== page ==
Cocoa Beach has cool kitsch. A weekend here might include a stop at the Surf Museum, shopping at a tiki gallery and a trip down I Dream of Jeannie Lane (yes, it’s a real street). Yes, master. This is a beach town with a sense of humor and a serious case of nostalgia – a lively, beloved throwback that also happens to occupy a crucial spot on America’s timeline.
Cocoa Beach and its environs, including Titusville and Cape Canaveral, are all part of the Space Coast, a designation that emphasizes the area’s rich ties to the National Aeronautics and Space Administration’s John F. Kennedy Space Center. All manned spaceflight in the United States has lifted off from Cape Canaveral and Kennedy Space Center. The Kennedy Space Center Visitor Complex pays tribute to circa-1960s space culture (the Mercury 7 team flew six times between 1961 and 1963), especially in its collection of rare memorabilia at the U.S. Astronaut Hall of Fame.
Outside the Kennedy Space Center, the beachy landscape still has the power to evoke the moment when the popular imagination was gripped by the possibilities of space travel. In the early days, Virgil “Gus” Grissom, Alan Shepard, John Glenn and the rest of the Mercury 7 crew tooled around what was known as Missileland, U.S.A., where crowds once gathered on the beach to watch launches through binoculars – and still do.
In the late 1950s and early 1960s, when the Air Force’s missile test center was well established on Cape Canaveral and the space program was tuning up, the local population swelled from 23,000 to 70,000. The town’s character also became more expansive: Motels named after space themes such as The Sea Missile and Satellite popped up alongside trippy diners like The Moon Hut. These mod motels hosted launch parties out by their pools for industry-insiders and boasted extravagant signage. We pay homage to the “Mercury 7” era with seven top sights from the time of Mercury and Apollo.
John F. Kennedy Space Center
Think of this place as the base camp around which the other Space Coast sites orbit. The Visitor Complex is command central for families looking to engage with the universe, which feels awfully close here.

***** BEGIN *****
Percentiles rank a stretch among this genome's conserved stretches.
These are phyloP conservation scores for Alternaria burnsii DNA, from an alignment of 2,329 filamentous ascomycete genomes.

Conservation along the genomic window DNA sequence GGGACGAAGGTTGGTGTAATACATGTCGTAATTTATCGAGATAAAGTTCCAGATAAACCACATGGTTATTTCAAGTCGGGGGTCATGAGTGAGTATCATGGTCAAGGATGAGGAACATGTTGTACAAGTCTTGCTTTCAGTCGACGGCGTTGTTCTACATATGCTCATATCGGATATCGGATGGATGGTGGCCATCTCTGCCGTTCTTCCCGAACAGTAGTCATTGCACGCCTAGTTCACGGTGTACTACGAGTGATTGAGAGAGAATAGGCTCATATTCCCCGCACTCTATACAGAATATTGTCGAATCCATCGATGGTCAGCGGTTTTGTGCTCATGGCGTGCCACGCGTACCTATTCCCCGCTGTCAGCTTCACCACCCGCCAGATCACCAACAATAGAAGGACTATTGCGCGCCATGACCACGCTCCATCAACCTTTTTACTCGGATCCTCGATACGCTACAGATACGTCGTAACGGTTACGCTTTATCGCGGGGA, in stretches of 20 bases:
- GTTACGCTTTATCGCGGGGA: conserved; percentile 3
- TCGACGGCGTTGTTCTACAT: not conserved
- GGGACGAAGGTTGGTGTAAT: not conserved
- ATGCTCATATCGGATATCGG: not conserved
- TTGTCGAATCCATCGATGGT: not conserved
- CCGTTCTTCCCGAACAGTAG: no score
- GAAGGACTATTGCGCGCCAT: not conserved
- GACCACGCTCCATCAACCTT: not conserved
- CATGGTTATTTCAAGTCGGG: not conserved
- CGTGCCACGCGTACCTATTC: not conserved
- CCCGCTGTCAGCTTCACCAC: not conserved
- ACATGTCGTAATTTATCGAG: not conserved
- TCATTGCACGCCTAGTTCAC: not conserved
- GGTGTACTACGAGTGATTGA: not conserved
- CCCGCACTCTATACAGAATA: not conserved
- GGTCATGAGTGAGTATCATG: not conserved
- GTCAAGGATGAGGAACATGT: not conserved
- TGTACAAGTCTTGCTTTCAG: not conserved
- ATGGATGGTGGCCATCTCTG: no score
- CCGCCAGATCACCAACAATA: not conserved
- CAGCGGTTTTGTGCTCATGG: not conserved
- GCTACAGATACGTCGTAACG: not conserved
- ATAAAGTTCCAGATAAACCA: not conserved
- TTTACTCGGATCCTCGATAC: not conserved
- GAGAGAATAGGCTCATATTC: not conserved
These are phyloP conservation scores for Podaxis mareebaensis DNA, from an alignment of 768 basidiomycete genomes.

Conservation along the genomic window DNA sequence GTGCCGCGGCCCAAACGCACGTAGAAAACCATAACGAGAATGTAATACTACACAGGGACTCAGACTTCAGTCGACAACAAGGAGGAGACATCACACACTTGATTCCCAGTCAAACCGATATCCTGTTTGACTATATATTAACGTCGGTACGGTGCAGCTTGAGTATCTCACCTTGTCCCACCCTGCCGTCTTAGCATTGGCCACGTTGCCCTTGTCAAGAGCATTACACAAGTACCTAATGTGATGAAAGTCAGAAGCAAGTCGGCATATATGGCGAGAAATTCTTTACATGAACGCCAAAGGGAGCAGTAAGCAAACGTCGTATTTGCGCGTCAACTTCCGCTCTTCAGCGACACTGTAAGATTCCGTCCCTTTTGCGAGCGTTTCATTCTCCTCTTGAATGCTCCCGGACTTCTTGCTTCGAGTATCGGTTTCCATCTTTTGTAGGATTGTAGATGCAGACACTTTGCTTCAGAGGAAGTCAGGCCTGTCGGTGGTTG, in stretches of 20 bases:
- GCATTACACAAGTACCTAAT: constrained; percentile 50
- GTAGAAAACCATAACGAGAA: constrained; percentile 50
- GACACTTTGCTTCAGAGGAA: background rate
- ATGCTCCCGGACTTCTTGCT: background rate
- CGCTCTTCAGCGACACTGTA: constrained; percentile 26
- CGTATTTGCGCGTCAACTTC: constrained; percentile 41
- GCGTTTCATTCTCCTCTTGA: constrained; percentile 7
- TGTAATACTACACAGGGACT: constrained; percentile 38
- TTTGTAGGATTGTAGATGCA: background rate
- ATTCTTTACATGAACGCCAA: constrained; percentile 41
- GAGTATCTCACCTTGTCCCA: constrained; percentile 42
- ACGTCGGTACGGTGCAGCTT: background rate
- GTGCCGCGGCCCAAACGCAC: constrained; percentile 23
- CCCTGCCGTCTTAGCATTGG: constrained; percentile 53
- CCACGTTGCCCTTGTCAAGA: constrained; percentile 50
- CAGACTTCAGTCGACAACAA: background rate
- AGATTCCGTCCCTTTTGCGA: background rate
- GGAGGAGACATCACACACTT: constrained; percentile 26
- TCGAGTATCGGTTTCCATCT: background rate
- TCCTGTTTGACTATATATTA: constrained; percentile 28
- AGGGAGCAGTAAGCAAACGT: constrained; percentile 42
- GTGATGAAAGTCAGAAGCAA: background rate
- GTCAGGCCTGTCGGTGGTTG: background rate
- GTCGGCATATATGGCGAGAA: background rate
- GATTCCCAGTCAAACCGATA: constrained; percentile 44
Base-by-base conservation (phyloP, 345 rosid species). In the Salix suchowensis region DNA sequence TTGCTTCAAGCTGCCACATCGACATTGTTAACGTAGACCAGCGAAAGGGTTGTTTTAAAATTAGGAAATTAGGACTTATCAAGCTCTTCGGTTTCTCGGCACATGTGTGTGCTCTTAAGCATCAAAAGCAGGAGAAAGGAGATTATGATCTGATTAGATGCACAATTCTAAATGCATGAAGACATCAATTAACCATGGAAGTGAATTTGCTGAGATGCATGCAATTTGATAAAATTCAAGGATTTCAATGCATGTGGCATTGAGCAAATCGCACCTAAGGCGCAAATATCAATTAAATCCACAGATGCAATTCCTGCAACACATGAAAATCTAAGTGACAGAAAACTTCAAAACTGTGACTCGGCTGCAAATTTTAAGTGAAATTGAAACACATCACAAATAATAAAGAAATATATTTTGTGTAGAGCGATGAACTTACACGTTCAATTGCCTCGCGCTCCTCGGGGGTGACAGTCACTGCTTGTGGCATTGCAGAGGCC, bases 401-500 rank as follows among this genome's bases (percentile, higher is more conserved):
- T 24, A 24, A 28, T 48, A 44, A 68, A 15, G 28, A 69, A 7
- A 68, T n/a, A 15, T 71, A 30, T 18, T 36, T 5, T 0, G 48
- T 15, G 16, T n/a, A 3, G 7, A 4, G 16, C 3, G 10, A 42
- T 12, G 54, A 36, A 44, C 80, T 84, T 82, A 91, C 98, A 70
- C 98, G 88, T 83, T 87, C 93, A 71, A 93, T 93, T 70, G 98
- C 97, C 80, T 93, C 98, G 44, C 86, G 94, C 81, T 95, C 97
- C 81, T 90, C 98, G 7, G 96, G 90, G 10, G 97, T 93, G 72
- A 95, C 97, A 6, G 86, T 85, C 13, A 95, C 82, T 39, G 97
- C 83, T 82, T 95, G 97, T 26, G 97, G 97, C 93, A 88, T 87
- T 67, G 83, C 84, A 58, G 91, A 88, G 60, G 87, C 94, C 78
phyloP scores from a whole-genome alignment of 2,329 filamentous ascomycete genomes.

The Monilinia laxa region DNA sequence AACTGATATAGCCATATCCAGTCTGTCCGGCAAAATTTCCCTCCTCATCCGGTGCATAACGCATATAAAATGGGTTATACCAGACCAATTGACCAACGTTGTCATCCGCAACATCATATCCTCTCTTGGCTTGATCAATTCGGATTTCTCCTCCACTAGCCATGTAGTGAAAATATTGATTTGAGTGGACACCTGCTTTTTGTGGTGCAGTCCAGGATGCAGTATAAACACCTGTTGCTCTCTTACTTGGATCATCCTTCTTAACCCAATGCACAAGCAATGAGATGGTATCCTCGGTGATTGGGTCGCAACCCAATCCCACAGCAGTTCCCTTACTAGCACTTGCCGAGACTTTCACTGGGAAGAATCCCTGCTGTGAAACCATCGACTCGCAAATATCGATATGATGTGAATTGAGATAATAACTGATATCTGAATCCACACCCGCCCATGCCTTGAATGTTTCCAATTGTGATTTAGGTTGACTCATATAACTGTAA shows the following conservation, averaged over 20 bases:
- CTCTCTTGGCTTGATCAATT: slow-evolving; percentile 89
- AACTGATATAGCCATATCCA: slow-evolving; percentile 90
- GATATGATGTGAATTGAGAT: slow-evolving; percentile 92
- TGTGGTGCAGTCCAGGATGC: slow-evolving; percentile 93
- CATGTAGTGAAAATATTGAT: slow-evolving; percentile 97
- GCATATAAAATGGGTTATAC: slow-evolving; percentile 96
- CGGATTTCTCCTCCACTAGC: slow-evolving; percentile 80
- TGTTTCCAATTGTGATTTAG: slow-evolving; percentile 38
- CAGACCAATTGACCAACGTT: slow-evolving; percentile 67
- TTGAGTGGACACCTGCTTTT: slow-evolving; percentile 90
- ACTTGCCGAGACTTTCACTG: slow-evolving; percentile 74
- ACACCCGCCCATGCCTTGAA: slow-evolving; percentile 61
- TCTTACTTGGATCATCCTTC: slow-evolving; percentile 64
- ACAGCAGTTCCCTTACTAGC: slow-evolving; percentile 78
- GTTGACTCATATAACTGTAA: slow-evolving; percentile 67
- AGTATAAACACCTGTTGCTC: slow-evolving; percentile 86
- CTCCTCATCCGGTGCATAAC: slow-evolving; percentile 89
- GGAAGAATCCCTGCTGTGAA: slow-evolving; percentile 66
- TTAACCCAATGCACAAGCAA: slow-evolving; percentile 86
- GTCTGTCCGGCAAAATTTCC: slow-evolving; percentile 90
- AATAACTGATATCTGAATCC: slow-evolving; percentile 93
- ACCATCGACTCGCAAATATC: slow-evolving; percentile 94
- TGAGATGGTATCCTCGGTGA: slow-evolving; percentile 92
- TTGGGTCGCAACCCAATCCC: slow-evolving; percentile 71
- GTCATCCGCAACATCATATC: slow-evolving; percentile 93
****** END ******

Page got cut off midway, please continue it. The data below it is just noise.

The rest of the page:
At the complex’s U.S Astronaut Hall of Fame, commissioned by the Mercury 7, you’ll find Gus Grissom’s smaller-than-you’d-expect space suit (the original flight capsules were only 6 feet by 10 inches high). The Sigma 7 Mercury craft is also on display, as well as Deke Slayton’s on-board knife, in place, if necessary, to pry open the capsule door. You’ll see Mercury 7 equipment and hardware, Gordo Cooper’s cue cards from the first TV broadcast from space, transmission recordings, space rocks and dirt.
KSC has added new ways to experience space other than just buying astronaut ice cream in the gift shop; you can now go through astronaut training as part of the Astronaut Training Experience program at the Astronaut Hall of Fame, feel what it's like to launch aboard the space shuttle on the Shuttle Launch Experience at the Kennedy Space Center Visitors Complex, smell the moon and have lunch with a real astronaut.
In 1962, John Glenn and his family worshipped at Riverside Presbyterian Church at 3400 N. Atlantic Ave. on the A1A. It was here that Glenn was mobbed by autograph seekers; Glenn also spoke from the pulpit of what is now the church’s Knox Hall.
This riverwalk at 8 Broad St. in Titusville (which includes a Mercury monument with a giant “7” and astronaut handprints) includes interactive displays and plaques that celebrate the achievements of the Mercury, Gemini and Apollo astronauts, as well as the hundreds of engineers, mechanics and others who made the space program possible. Head to the accompanying museum at 4 Main St. to see launch consoles and Titan memorabilia. The museum even has Soviet space memorabilia. Look across the water and you can see the mammoth (and historic) Vehicle Assembly Building in the distance.
In 1962, the original Mercury 7 astronauts invested in this hotel, which was originally called the Cape Colony Resort. You’ll find a plaque commemorating the 7 outside by the front pool entrance.